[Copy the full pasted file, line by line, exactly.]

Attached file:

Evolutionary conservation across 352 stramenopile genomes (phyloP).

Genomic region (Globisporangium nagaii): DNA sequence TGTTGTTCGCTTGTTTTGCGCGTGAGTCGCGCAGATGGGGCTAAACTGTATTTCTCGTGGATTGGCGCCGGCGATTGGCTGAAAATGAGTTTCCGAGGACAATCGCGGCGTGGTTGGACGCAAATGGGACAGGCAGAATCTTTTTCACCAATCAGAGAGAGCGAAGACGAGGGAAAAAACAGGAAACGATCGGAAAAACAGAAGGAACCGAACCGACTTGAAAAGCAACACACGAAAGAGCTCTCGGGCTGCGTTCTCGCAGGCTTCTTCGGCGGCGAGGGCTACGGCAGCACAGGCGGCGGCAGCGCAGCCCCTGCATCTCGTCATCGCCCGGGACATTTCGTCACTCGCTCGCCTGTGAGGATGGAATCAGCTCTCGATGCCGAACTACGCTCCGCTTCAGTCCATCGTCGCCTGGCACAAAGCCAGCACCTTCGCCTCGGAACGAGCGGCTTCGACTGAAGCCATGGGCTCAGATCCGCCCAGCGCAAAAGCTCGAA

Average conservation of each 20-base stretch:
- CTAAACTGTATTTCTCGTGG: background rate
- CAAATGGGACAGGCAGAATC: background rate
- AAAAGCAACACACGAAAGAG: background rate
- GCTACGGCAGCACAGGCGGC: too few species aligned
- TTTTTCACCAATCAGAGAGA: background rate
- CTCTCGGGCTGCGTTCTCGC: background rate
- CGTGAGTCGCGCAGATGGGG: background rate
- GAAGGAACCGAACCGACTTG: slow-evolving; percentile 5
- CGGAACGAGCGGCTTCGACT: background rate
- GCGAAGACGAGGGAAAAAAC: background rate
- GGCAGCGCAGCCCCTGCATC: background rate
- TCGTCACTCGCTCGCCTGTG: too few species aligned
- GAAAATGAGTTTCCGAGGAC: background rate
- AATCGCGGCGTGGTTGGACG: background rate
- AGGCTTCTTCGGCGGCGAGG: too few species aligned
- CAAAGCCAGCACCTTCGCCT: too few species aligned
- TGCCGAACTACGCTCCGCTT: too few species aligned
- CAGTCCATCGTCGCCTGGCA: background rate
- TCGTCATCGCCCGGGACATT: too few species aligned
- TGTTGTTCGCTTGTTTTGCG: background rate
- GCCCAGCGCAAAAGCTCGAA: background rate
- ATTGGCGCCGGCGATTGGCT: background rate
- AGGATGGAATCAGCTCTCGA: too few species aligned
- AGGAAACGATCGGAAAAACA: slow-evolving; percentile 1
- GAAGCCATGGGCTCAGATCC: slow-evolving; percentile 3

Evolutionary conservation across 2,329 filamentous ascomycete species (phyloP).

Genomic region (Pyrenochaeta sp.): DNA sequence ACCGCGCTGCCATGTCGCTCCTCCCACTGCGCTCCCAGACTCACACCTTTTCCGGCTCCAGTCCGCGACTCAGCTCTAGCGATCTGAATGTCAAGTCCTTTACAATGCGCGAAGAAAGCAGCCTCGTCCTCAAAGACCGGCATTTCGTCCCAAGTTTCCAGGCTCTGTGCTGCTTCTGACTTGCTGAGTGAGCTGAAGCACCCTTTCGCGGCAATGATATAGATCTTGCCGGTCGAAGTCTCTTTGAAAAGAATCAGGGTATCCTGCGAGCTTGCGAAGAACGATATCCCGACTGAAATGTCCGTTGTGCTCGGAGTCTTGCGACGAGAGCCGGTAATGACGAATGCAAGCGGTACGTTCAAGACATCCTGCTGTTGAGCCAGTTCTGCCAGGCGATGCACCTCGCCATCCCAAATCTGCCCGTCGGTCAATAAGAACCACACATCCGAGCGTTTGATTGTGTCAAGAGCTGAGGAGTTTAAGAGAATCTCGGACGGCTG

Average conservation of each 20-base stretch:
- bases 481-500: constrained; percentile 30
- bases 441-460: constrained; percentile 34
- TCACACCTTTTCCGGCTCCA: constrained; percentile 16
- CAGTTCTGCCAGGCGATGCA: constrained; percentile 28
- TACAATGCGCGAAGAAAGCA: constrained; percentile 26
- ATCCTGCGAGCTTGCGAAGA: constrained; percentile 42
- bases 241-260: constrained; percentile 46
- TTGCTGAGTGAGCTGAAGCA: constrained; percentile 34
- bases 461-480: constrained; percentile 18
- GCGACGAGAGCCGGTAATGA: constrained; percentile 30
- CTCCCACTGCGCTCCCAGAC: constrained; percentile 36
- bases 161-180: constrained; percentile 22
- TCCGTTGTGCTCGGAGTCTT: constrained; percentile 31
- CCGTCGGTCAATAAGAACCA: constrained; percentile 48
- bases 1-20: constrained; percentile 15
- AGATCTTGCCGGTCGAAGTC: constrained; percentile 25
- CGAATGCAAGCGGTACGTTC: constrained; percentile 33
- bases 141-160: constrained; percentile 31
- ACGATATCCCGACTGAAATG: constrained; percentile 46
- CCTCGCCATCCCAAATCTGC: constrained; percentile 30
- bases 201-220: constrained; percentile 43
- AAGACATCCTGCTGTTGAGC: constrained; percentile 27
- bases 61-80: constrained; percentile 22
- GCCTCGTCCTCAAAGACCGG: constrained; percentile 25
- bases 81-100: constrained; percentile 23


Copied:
Evolutionary conservation across 352 stramenopile genomes (phyloP).

Genomic region (Globisporangium nagaii): DNA sequence TGTTGTTCGCTTGTTTTGCGCGTGAGTCGCGCAGATGGGGCTAAACTGTATTTCTCGTGGATTGGCGCCGGCGATTGGCTGAAAATGAGTTTCCGAGGACAATCGCGGCGTGGTTGGACGCAAATGGGACAGGCAGAATCTTTTTCACCAATCAGAGAGAGCGAAGACGAGGGAAAAAACAGGAAACGATCGGAAAAACAGAAGGAACCGAACCGACTTGAAAAGCAACACACGAAAGAGCTCTCGGGCTGCGTTCTCGCAGGCTTCTTCGGCGGCGAGGGCTACGGCAGCACAGGCGGCGGCAGCGCAGCCCCTGCATCTCGTCATCGCCCGGGACATTTCGTCACTCGCTCGCCTGTGAGGATGGAATCAGCTCTCGATGCCGAACTACGCTCCGCTTCAGTCCATCGTCGCCTGGCACAAAGCCAGCACCTTCGCCTCGGAACGAGCGGCTTCGACTGAAGCCATGGGCTCAGATCCGCCCAGCGCAAAAGCTCGAA

Average conservation of each 20-base stretch:
- CTAAACTGTATTTCTCGTGG: background rate
- CAAATGGGACAGGCAGAATC: background rate
- AAAAGCAACACACGAAAGAG: background rate
- GCTACGGCAGCACAGGCGGC: too few species aligned
- TTTTTCACCAATCAGAGAGA: background rate
- CTCTCGGGCTGCGTTCTCGC: background rate
- CGTGAGTCGCGCAGATGGGG: background rate
- GAAGGAACCGAACCGACTTG: slow-evolving; percentile 5
- CGGAACGAGCGGCTTCGACT: background rate
- GCGAAGACGAGGGAAAAAAC: background rate
- GGCAGCGCAGCCCCTGCATC: background rate
- TCGTCACTCGCTCGCCTGTG: too few species aligned
- GAAAATGAGTTTCCGAGGAC: background rate
- AATCGCGGCGTGGTTGGACG: background rate
- AGGCTTCTTCGGCGGCGAGG: too few species aligned
- CAAAGCCAGCACCTTCGCCT: too few species aligned
- TGCCGAACTACGCTCCGCTT: too few species aligned
- CAGTCCATCGTCGCCTGGCA: background rate
- TCGTCATCGCCCGGGACATT: too few species aligned
- TGTTGTTCGCTTGTTTTGCG: background rate
- GCCCAGCGCAAAAGCTCGAA: background rate
- ATTGGCGCCGGCGATTGGCT: background rate
- AGGATGGAATCAGCTCTCGA: too few species aligned
- AGGAAACGATCGGAAAAACA: slow-evolving; percentile 1
- GAAGCCATGGGCTCAGATCC: slow-evolving; percentile 3

Evolutionary conservation across 2,329 filamentous ascomycete species (phyloP).

Genomic region (Pyrenochaeta sp.): DNA sequence ACCGCGCTGCCATGTCGCTCCTCCCACTGCGCTCCCAGACTCACACCTTTTCCGGCTCCAGTCCGCGACTCAGCTCTAGCGATCTGAATGTCAAGTCCTTTACAATGCGCGAAGAAAGCAGCCTCGTCCTCAAAGACCGGCATTTCGTCCCAAGTTTCCAGGCTCTGTGCTGCTTCTGACTTGCTGAGTGAGCTGAAGCACCCTTTCGCGGCAATGATATAGATCTTGCCGGTCGAAGTCTCTTTGAAAAGAATCAGGGTATCCTGCGAGCTTGCGAAGAACGATATCCCGACTGAAATGTCCGTTGTGCTCGGAGTCTTGCGACGAGAGCCGGTAATGACGAATGCAAGCGGTACGTTCAAGACATCCTGCTGTTGAGCCAGTTCTGCCAGGCGATGCACCTCGCCATCCCAAATCTGCCCGTCGGTCAATAAGAACCACACATCCGAGCGTTTGATTGTGTCAAGAGCTGAGGAGTTTAAGAGAATCTCGGACGGCTG

Average conservation of each 20-base stretch:
- bases 481-500: constrained; percentile 30
- bases 441-460: constrained; percentile 34
- TCACACCTTTTCCGGCTCCA: constrained; percentile 16
- CAGTTCTGCCAGGCGATGCA: constrained; percentile 28
- TACAATGCGCGAAGAAAGCA: constrained; percentile 26
- ATCCTGCGAGCTTGCGAAGA: constrained; percentile 42
- bases 241-260: constrained; percentile 46
- TTGCTGAGTGAGCTGAAGCA: constrained; percentile 34
- bases 461-480: constrained; percentile 18
- GCGACGAGAGCCGGTAATGA: constrained; percentile 30
- CTCCCACTGCGCTCCCAGAC: constrained; percentile 36
- bases 161-180: constrained; percentile 22
- TCCGTTGTGCTCGGAGTCTT: constrained; percentile 31
- CCGTCGGTCAATAAGAACCA: constrained; percentile 48
- bases 1-20: constrained; percentile 15
- AGATCTTGCCGGTCGAAGTC: constrained; percentile 25
- CGAATGCAAGCGGTACGTTC: constrained; percentile 33
- bases 141-160: constrained; percentile 31
- ACGATATCCCGACTGAAATG: constrained; percentile 46
- CCTCGCCATCCCAAATCTGC: constrained; percentile 30
- bases 201-220: constrained; percentile 43
- AAGACATCCTGCTGTTGAGC: constrained; percentile 27
- bases 61-80: constrained; percentile 22
- GCCTCGTCCTCAAAGACCGG: constrained; percentile 25
- bases 81-100: constrained; percentile 23